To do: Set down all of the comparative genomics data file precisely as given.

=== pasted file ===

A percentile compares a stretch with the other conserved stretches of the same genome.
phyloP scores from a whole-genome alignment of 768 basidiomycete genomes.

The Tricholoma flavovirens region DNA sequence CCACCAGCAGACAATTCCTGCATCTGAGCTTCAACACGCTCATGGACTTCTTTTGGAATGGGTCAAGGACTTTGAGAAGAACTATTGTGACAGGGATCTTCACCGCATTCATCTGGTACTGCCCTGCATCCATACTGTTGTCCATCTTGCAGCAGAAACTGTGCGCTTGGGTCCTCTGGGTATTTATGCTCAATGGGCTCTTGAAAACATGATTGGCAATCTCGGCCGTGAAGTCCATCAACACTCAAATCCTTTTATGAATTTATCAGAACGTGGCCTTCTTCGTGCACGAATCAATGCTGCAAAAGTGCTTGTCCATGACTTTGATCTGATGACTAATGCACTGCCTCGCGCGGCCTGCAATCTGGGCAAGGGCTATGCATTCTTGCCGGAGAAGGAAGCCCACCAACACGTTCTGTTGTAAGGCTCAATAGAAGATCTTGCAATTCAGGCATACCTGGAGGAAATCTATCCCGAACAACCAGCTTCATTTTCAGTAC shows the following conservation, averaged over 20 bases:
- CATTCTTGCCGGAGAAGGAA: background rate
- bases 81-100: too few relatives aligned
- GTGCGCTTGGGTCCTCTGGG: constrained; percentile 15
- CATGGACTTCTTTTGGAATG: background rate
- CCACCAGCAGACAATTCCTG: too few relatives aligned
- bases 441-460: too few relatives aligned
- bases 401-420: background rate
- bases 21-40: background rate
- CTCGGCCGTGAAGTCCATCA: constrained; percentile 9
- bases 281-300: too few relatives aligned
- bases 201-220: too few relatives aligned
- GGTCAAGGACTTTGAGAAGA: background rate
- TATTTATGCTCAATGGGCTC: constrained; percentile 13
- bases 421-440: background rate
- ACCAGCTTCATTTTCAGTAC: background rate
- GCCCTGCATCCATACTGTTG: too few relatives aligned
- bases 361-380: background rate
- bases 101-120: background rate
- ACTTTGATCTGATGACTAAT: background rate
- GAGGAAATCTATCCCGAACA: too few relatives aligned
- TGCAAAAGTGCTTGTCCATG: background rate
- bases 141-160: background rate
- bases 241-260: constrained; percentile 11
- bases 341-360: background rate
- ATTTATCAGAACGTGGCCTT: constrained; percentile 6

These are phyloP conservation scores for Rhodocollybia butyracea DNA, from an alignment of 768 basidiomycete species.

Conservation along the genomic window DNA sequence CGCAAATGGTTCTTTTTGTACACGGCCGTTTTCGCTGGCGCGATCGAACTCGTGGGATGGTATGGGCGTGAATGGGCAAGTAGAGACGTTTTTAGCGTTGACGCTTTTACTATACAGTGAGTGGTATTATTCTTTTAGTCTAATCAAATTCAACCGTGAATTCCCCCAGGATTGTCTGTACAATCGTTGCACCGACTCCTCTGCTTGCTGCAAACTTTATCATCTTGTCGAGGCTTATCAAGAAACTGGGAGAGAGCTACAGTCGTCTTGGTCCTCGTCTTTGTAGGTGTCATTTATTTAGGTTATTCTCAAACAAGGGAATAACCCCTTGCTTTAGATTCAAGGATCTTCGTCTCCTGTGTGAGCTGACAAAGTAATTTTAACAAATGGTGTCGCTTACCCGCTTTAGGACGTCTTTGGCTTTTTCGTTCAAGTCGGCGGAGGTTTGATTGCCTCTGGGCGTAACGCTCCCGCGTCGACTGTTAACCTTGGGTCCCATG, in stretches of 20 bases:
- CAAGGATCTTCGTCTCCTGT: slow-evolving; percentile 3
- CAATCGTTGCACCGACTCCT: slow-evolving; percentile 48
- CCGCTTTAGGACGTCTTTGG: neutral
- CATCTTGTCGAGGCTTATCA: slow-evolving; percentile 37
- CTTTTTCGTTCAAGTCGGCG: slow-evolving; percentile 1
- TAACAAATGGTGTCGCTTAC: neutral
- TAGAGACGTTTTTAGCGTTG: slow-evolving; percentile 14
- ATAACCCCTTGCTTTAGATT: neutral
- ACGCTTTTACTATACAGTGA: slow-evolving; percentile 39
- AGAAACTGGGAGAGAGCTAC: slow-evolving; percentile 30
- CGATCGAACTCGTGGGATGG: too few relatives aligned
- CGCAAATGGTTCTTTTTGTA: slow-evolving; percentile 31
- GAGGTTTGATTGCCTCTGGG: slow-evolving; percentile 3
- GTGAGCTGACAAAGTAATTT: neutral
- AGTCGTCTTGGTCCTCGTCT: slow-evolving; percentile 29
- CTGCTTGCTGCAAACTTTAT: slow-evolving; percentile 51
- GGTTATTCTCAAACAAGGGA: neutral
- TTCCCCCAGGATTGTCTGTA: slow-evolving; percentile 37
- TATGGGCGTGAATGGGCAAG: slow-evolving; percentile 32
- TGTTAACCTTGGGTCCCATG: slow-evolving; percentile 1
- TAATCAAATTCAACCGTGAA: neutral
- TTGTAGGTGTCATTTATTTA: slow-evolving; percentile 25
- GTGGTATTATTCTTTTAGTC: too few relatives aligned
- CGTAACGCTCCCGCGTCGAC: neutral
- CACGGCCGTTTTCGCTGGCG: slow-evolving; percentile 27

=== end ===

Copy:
A percentile compares a stretch with the other conserved stretches of the same genome.
phyloP scores from a whole-genome alignment of 768 basidiomycete genomes.

The Tricholoma flavovirens region DNA sequence CCACCAGCAGACAATTCCTGCATCTGAGCTTCAACACGCTCATGGACTTCTTTTGGAATGGGTCAAGGACTTTGAGAAGAACTATTGTGACAGGGATCTTCACCGCATTCATCTGGTACTGCCCTGCATCCATACTGTTGTCCATCTTGCAGCAGAAACTGTGCGCTTGGGTCCTCTGGGTATTTATGCTCAATGGGCTCTTGAAAACATGATTGGCAATCTCGGCCGTGAAGTCCATCAACACTCAAATCCTTTTATGAATTTATCAGAACGTGGCCTTCTTCGTGCACGAATCAATGCTGCAAAAGTGCTTGTCCATGACTTTGATCTGATGACTAATGCACTGCCTCGCGCGGCCTGCAATCTGGGCAAGGGCTATGCATTCTTGCCGGAGAAGGAAGCCCACCAACACGTTCTGTTGTAAGGCTCAATAGAAGATCTTGCAATTCAGGCATACCTGGAGGAAATCTATCCCGAACAACCAGCTTCATTTTCAGTAC shows the following conservation, averaged over 20 bases:
- CATTCTTGCCGGAGAAGGAA: background rate
- bases 81-100: too few relatives aligned
- GTGCGCTTGGGTCCTCTGGG: constrained; percentile 15
- CATGGACTTCTTTTGGAATG: background rate
- CCACCAGCAGACAATTCCTG: too few relatives aligned
- bases 441-460: too few relatives aligned
- bases 401-420: background rate
- bases 21-40: background rate
- CTCGGCCGTGAAGTCCATCA: constrained; percentile 9
- bases 281-300: too few relatives aligned
- bases 201-220: too few relatives aligned
- GGTCAAGGACTTTGAGAAGA: background rate
- TATTTATGCTCAATGGGCTC: constrained; percentile 13
- bases 421-440: background rate
- ACCAGCTTCATTTTCAGTAC: background rate
- GCCCTGCATCCATACTGTTG: too few relatives aligned
- bases 361-380: background rate
- bases 101-120: background rate
- ACTTTGATCTGATGACTAAT: background rate
- GAGGAAATCTATCCCGAACA: too few relatives aligned
- TGCAAAAGTGCTTGTCCATG: background rate
- bases 141-160: background rate
- bases 241-260: constrained; percentile 11
- bases 341-360: background rate
- ATTTATCAGAACGTGGCCTT: constrained; percentile 6

These are phyloP conservation scores for Rhodocollybia butyracea DNA, from an alignment of 768 basidiomycete species.

Conservation along the genomic window DNA sequence CGCAAATGGTTCTTTTTGTACACGGCCGTTTTCGCTGGCGCGATCGAACTCGTGGGATGGTATGGGCGTGAATGGGCAAGTAGAGACGTTTTTAGCGTTGACGCTTTTACTATACAGTGAGTGGTATTATTCTTTTAGTCTAATCAAATTCAACCGTGAATTCCCCCAGGATTGTCTGTACAATCGTTGCACCGACTCCTCTGCTTGCTGCAAACTTTATCATCTTGTCGAGGCTTATCAAGAAACTGGGAGAGAGCTACAGTCGTCTTGGTCCTCGTCTTTGTAGGTGTCATTTATTTAGGTTATTCTCAAACAAGGGAATAACCCCTTGCTTTAGATTCAAGGATCTTCGTCTCCTGTGTGAGCTGACAAAGTAATTTTAACAAATGGTGTCGCTTACCCGCTTTAGGACGTCTTTGGCTTTTTCGTTCAAGTCGGCGGAGGTTTGATTGCCTCTGGGCGTAACGCTCCCGCGTCGACTGTTAACCTTGGGTCCCATG, in stretches of 20 bases:
- CAAGGATCTTCGTCTCCTGT: slow-evolving; percentile 3
- CAATCGTTGCACCGACTCCT: slow-evolving; percentile 48
- CCGCTTTAGGACGTCTTTGG: neutral
- CATCTTGTCGAGGCTTATCA: slow-evolving; percentile 37
- CTTTTTCGTTCAAGTCGGCG: slow-evolving; percentile 1
- TAACAAATGGTGTCGCTTAC: neutral
- TAGAGACGTTTTTAGCGTTG: slow-evolving; percentile 14
- ATAACCCCTTGCTTTAGATT: neutral
- ACGCTTTTACTATACAGTGA: slow-evolving; percentile 39
- AGAAACTGGGAGAGAGCTAC: slow-evolving; percentile 30
- CGATCGAACTCGTGGGATGG: too few relatives aligned
- CGCAAATGGTTCTTTTTGTA: slow-evolving; percentile 31
- GAGGTTTGATTGCCTCTGGG: slow-evolving; percentile 3
- GTGAGCTGACAAAGTAATTT: neutral
- AGTCGTCTTGGTCCTCGTCT: slow-evolving; percentile 29
- CTGCTTGCTGCAAACTTTAT: slow-evolving; percentile 51
- GGTTATTCTCAAACAAGGGA: neutral
- TTCCCCCAGGATTGTCTGTA: slow-evolving; percentile 37
- TATGGGCGTGAATGGGCAAG: slow-evolving; percentile 32
- TGTTAACCTTGGGTCCCATG: slow-evolving; percentile 1
- TAATCAAATTCAACCGTGAA: neutral
- TTGTAGGTGTCATTTATTTA: slow-evolving; percentile 25
- GTGGTATTATTCTTTTAGTC: too few relatives aligned
- CGTAACGCTCCCGCGTCGAC: neutral
- CACGGCCGTTTTCGCTGGCG: slow-evolving; percentile 27